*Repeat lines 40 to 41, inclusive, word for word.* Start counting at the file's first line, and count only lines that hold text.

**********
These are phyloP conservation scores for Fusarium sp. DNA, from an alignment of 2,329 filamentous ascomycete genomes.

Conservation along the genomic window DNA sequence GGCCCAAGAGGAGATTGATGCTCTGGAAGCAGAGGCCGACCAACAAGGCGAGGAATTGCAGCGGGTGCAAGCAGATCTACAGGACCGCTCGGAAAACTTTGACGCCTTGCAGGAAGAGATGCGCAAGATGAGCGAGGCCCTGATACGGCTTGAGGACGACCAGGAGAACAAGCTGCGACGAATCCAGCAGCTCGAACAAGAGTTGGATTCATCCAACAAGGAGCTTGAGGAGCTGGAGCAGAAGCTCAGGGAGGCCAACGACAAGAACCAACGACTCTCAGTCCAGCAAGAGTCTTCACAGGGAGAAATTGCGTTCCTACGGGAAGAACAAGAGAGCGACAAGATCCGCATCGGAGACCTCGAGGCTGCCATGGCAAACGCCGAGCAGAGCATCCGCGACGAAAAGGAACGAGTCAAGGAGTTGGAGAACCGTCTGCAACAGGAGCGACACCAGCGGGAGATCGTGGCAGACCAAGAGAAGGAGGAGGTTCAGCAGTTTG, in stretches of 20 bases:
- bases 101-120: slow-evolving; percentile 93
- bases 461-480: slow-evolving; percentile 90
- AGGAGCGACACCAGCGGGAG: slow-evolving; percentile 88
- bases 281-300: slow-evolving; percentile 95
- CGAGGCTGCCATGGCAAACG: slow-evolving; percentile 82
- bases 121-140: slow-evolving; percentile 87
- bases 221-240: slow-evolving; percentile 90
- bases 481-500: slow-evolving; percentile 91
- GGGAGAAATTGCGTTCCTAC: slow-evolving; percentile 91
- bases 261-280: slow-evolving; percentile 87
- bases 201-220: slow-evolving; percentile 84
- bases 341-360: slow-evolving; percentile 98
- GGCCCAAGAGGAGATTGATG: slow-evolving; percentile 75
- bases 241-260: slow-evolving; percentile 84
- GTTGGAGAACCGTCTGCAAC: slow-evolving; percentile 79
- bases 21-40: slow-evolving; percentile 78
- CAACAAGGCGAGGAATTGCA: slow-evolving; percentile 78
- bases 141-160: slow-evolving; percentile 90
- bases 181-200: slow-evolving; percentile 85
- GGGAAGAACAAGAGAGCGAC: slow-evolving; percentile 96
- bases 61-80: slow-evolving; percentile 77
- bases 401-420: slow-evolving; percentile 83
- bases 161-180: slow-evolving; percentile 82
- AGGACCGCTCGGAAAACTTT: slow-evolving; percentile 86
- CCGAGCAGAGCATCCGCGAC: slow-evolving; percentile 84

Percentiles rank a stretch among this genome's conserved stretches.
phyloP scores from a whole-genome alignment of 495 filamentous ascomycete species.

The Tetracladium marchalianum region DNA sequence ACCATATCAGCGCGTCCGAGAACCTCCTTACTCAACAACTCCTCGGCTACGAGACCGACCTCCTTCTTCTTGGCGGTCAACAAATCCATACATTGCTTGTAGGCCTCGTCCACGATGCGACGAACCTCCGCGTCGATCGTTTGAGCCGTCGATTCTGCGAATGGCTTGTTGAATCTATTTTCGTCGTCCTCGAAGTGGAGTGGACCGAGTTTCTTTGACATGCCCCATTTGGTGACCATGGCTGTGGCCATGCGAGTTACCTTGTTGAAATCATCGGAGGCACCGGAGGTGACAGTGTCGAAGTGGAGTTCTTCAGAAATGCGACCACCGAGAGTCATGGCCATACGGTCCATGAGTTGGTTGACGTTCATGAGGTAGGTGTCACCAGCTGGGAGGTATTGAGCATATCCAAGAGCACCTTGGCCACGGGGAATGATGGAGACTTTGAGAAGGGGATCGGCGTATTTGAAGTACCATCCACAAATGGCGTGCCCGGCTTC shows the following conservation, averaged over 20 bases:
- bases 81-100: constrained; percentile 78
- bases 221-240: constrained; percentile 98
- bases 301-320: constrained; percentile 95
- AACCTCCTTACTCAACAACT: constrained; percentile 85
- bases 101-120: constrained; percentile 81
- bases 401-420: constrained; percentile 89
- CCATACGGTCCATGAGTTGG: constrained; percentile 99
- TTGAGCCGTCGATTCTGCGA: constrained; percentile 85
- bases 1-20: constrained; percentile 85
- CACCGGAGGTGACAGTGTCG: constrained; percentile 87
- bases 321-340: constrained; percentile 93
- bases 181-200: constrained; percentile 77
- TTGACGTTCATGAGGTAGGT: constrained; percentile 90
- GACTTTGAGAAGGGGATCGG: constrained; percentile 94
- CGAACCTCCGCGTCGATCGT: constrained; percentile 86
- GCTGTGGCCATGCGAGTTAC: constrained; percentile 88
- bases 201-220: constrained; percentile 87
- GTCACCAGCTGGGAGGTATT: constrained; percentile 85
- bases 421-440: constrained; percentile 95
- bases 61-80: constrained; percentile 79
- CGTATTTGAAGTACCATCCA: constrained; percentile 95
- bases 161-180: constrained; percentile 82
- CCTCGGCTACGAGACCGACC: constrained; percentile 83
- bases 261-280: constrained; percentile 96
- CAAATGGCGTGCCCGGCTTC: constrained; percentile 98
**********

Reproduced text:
- CACCGGAGGTGACAGTGTCG: constrained; percentile 87
- bases 321-340: constrained; percentile 93